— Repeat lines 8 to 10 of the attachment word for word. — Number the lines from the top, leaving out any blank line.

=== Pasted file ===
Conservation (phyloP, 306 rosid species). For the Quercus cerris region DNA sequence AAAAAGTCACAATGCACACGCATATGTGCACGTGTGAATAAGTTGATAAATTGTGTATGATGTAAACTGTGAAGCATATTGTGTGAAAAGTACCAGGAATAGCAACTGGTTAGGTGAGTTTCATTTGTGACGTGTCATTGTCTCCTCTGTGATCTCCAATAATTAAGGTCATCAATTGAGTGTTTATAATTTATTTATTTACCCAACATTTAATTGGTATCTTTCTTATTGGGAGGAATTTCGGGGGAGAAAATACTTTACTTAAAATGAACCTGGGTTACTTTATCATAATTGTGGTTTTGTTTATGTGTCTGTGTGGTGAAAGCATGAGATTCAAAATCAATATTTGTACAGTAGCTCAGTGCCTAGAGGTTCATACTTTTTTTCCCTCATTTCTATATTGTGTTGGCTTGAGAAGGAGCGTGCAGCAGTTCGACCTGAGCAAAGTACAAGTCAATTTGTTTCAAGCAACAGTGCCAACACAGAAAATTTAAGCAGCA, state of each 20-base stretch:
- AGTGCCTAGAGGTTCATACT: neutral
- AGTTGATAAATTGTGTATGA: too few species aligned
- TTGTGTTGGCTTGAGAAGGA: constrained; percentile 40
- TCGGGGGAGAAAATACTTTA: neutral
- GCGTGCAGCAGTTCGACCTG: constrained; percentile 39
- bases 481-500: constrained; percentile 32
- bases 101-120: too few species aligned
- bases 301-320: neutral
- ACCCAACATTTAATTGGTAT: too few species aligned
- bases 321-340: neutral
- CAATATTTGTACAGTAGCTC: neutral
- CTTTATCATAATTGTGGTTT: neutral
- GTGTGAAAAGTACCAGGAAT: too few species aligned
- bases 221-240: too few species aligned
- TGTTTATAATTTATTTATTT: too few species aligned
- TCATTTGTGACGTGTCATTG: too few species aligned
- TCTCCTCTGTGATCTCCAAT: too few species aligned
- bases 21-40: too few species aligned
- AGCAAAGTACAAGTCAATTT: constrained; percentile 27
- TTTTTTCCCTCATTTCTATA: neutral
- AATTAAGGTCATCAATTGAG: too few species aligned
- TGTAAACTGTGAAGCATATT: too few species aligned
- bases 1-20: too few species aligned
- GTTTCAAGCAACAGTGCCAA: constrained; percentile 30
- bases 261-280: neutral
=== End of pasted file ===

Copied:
- bases 101-120: too few species aligned
- bases 301-320: neutral
- ACCCAACATTTAATTGGTAT: too few species aligned